Huge support for mRNA vaccines targeting ‘disease X’

Scientists in Marburg are testing procedures for the production of BioNTech's mRNA Covid vaccines, a major pandemic success story - Abdulhamid Hosbas/Anadolu Agency

Scientists in Marburg are testing procedures for the production of BioNTech’s mRNA Covid vaccines, a major pandemic success story – Abdulhamid Hosbas/Anadolu Agency

A multi-million cash injection has been given to efforts to develop next-generation mRNA vaccines that can target Disease X, a yet unknown pathogen with pandemic potential.

The Coalition for Epidemic Preparedness Innovations (Cepi) has announced that it has raised $2 million (£1.64 million) in funding for Tiba Biotech, an American pharmaceutical company with promising new RNA technology that is cheaper, more effective, and triggers fewer side effects.

The development of mRNA vaccines was a huge success story during Covid, with billions of doses administered worldwide. But scientists are racing to develop new and improved vaccines that offer “significant advantages” in combating Disease X, current or emerging pathogens that have the potential to trigger the next pandemic.

Existing mRNA vaccines need to be kept at very low temperatures, making their distribution difficult in some low-income countries and they are reactogenic – that is, they produce mild side effects, including fever or minor reactions in some patients.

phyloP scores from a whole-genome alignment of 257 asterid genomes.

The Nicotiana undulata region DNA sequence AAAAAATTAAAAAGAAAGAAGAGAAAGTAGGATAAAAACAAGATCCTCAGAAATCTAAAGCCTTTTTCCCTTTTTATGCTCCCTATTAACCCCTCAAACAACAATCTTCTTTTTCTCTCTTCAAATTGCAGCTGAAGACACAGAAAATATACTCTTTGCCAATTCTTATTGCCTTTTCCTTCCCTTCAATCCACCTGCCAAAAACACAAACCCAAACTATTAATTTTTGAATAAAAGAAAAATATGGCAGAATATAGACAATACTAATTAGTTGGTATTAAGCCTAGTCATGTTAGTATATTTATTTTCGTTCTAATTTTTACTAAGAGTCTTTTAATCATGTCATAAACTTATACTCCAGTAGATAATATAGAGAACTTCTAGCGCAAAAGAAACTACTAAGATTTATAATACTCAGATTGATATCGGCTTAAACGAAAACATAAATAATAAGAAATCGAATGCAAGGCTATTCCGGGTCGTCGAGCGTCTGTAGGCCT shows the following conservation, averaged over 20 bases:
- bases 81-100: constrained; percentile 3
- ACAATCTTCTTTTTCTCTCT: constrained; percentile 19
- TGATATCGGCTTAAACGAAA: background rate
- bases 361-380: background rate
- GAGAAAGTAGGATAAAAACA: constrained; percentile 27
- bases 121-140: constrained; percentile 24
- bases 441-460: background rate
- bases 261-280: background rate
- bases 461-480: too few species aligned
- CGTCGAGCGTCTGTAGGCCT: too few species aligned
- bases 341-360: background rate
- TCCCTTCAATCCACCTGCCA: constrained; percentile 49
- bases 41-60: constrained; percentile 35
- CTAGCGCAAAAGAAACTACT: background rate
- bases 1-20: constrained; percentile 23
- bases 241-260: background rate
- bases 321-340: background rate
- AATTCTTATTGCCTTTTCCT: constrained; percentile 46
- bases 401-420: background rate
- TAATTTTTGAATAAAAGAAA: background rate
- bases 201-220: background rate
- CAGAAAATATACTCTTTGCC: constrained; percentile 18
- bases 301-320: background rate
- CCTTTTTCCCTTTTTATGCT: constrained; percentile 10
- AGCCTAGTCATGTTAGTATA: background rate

With a history of supporting successful vaccine candidates, Cepi relies on Tiba Biotech’s technology to solve some of these problems.

Current mRNA vaccines encapsulate the slip of the mRNA code, the molecules that stimulate human cells to make Sars-Cov-2 antibodies and trigger a protective immune response, in lipid nanoparticles, tiny fat balls that protect fragile genetic instructions as they are transmitted to cells. .

However, these fat balls are mildly inflamed, which contributes to localized side effects. Tiba Biotech is developing an alternative delivery route: biodegradable RNA nanoparticles that do not need to be coated with lipids.

The company believes they can be stored in the refrigerator for as long as four degrees, ending the need for ultra-cold cold chain infrastructure, which has limited use in some regions.

He also says that organic molecules are potentially less inflammatory, which can improve their performance and reduce side effects.

Cepi’s CEO, Dr Richard Hatchett, said that while mRNA vaccines have provided “a revolution in vaccine science” during the pandemic, “there is significant room for improvement to make the technology more effective and accessible”.

“We are excited about Tiba Biotech’s nanoparticle approach, which we think can reduce adverse reactions and improve the thermostability of mRNA vaccines,” he added. “Such advantages will facilitate the use of mRNA vaccines and potentially increase their accessibility and acceptability in many countries.”

The latest seed funding will be used to support the design, development and preclinical evaluation of a vaccine candidate for Japanese encephalitis, a brain infection spread by mosquitoes.

If the data produced are successful, the collaboration could be expanded to develop vaccines against potentially pandemic pathogens or “Disease X”. This is part of Cepi’s $3.5 billion plan to build a library of prototype vaccines so that if new threatening diseases emerge, vaccines can be developed and made available quickly.

“This is the first focus [Japanese encephalitis] Tiba Biotech’s co-founder and Chief Scientist Dr.

“We are confident that our collaboration with Cepi will demonstrate the unique advantages of our delivery platform in producing safe and effective mRNA vaccines for the global community.”

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